And though the conflict in Darfur which erupted in 2003 has subsided over the years, rebels in other areas remain active.
Wednesday’s delay was not the first challenge facing the country’s transition to civilian rule.
The line-up of Sudan’s 11-member sovereign council was held up for two days over differences within the opposition camp before it was finally announced on August 21.
According to the roadmap toward transition, the new government and the sovereign council are expected to meet for the first time on September 1 but it is now unclear if that date will be kept.
Government employee Sanya Mohamed said the delays may be for good reasons.
“If they serve the purpose of bringing in competent people, then it is alright,” the 33-year-old said.
“But if it was due to disagreements over the candidates then the delay would be worrying. The country can not take it.”


Thousands protest in Iraq to demand ouster of US troops

Updated 24 January 2020

Thousands protest in Iraq to demand ouster of US troops

  • A representative of Sadr took to the stage at the protest site and read out a statement by the influential Shiite cleric and populist politician
  • In the early hours of Friday, thousands of men, women and children of all ages massed under grey skies in the Jadiriyah district of east Baghdad

BAGHDAD: Thousands of supporters of populist Iraqi cleric Moqtada Sadr gathered in Baghdad on Friday for a rally to demand the ouster of US troops, putting the protest-hit capital on edge.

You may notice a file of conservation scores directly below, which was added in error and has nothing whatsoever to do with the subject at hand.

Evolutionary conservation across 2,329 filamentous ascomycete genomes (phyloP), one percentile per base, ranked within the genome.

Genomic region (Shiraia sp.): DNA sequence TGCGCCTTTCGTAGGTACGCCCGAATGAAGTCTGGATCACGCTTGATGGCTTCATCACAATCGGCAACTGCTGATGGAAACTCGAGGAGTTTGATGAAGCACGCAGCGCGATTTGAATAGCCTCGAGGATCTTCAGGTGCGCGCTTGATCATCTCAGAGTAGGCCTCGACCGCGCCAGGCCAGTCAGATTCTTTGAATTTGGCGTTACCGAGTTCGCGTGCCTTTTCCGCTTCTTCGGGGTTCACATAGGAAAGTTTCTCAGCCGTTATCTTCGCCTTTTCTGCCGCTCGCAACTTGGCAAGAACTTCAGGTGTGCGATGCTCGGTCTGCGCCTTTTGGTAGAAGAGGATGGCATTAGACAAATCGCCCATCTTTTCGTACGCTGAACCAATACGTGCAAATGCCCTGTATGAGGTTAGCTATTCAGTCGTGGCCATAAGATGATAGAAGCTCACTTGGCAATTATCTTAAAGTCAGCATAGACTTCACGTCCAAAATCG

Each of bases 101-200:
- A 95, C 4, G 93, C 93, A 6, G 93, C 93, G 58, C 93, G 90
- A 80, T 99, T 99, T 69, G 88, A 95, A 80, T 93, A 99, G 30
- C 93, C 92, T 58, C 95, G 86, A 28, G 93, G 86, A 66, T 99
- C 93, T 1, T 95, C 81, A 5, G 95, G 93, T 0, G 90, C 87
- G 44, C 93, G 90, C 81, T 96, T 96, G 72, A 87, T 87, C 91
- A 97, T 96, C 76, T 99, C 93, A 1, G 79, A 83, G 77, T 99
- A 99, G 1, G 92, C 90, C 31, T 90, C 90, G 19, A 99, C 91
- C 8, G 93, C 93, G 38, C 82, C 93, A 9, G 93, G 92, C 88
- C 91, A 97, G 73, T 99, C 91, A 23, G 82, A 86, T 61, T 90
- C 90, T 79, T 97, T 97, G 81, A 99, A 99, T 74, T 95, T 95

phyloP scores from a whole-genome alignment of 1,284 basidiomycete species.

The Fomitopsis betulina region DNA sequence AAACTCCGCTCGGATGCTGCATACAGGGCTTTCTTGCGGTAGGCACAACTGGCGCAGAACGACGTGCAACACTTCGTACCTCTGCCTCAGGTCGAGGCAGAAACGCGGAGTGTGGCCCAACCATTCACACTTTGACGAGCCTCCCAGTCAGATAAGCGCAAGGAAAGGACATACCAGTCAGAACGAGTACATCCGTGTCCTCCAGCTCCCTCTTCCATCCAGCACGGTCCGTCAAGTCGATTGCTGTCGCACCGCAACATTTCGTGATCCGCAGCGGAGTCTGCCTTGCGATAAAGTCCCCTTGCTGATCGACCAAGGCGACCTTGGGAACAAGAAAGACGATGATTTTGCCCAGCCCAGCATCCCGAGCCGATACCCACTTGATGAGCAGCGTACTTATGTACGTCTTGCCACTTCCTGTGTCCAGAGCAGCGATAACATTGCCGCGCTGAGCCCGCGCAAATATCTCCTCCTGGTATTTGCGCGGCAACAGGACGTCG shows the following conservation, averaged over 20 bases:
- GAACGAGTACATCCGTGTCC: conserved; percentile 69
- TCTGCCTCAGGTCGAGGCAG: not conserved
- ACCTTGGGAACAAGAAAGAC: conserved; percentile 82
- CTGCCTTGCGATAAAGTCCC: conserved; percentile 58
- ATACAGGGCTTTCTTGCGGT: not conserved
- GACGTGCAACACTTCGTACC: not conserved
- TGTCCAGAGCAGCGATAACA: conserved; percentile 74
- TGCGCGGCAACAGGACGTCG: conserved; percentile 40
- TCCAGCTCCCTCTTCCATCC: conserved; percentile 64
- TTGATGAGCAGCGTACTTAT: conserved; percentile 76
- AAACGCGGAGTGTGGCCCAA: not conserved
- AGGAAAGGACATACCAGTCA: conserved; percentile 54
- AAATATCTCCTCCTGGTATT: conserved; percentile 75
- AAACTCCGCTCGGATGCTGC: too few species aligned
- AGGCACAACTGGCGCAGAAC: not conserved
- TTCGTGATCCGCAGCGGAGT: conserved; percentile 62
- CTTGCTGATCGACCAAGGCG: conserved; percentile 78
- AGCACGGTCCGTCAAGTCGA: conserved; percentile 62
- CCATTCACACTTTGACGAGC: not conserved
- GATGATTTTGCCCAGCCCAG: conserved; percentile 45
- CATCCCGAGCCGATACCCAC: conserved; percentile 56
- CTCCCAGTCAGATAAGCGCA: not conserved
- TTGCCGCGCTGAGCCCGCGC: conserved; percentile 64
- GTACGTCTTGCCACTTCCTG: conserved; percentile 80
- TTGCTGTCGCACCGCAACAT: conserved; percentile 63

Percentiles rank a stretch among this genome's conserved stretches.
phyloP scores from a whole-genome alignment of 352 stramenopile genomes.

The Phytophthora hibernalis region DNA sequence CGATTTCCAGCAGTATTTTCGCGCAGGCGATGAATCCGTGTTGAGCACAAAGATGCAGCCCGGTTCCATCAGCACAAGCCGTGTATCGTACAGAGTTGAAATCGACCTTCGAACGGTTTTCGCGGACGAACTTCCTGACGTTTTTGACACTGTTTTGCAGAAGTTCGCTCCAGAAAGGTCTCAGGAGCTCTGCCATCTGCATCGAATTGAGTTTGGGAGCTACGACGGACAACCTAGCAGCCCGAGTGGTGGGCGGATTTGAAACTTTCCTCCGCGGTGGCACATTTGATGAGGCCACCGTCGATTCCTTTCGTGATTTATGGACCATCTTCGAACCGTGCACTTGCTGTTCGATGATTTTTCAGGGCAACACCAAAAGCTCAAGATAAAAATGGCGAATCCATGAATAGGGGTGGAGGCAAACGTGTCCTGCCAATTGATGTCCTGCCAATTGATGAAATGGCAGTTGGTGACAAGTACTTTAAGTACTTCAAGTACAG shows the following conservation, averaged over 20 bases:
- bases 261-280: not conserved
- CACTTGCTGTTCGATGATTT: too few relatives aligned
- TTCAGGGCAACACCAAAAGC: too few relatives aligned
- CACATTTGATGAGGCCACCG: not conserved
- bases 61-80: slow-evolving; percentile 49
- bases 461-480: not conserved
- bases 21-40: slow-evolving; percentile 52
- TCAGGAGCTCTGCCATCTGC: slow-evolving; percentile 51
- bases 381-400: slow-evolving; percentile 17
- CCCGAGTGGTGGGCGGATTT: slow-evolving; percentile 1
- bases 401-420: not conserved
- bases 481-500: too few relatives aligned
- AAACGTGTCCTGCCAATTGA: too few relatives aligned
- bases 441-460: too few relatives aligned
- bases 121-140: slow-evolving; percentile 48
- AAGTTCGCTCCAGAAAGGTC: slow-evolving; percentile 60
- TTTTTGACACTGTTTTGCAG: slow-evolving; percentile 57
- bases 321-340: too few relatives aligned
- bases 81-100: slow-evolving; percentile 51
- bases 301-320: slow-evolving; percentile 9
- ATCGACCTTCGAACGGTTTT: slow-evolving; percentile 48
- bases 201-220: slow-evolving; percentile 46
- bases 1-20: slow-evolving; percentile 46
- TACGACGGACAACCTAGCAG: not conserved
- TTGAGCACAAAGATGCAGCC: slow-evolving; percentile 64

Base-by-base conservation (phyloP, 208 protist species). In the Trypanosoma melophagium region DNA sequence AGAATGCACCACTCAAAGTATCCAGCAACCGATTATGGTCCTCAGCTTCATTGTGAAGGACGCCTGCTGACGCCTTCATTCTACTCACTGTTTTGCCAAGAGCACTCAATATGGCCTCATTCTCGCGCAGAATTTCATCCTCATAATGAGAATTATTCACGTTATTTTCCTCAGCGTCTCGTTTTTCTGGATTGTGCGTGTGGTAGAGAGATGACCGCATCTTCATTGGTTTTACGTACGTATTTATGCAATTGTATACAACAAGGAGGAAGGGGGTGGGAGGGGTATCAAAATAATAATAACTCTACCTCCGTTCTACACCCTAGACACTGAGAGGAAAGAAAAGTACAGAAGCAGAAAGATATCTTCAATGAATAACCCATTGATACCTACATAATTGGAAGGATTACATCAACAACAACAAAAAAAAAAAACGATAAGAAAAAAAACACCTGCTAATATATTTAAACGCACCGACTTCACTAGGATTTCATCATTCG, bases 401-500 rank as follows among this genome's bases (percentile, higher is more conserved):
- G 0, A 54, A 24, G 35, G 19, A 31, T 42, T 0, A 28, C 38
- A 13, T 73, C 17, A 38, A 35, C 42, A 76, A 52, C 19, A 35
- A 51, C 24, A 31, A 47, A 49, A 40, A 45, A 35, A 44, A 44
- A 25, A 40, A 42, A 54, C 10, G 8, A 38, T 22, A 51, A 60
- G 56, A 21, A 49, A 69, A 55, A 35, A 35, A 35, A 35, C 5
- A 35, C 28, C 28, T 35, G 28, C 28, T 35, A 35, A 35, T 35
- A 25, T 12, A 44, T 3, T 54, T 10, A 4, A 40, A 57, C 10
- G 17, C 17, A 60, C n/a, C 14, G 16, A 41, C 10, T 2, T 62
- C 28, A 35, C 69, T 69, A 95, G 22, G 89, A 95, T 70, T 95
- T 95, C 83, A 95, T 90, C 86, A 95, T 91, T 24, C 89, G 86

The march rattled the separate, months-old protest movement that has gripped the capital and the Shiite-majority south since October, demanding a government overhaul, early elections and more accountability.

In the early hours of Friday, thousands of men, women and children of all ages massed under grey skies in the Jadiriyah district of east Baghdad.

“Get out, get out, occupier!” some shouted, while others chanted, “Yes to sovereignty!“

A representative of Sadr took to the stage at the protest site and read out a statement by the influential Shiite cleric and populist politician.

It called for all foreign forces to leave Iraq, the cancelation of Iraq’s security agreements with the US, the closure of Iraqi airspace to American military and surveillance aircraft and for US President Donald Trump not to be “arrogant” when addressing Iraqi officials.

“If all this is implemented, we will deal with it as a non-occupying country — otherwise it will be considered a country hostile to Iraq,” the statement said.

Protesters then began peeling away from the square, tossing their signs in bins along the way, but thousands lingered in the rally camp.

The American military presence has been a hot-button issue in Iraq since a US drone strike killed Iranian general Qasem Soleimani and Iraqi paramilitary leader Abu
Mahdi Al-Muhandis outside Baghdad airport on January 3.

Two days later, parliament voted for all foreign troops, including some 5,200 US personnel, to leave the country.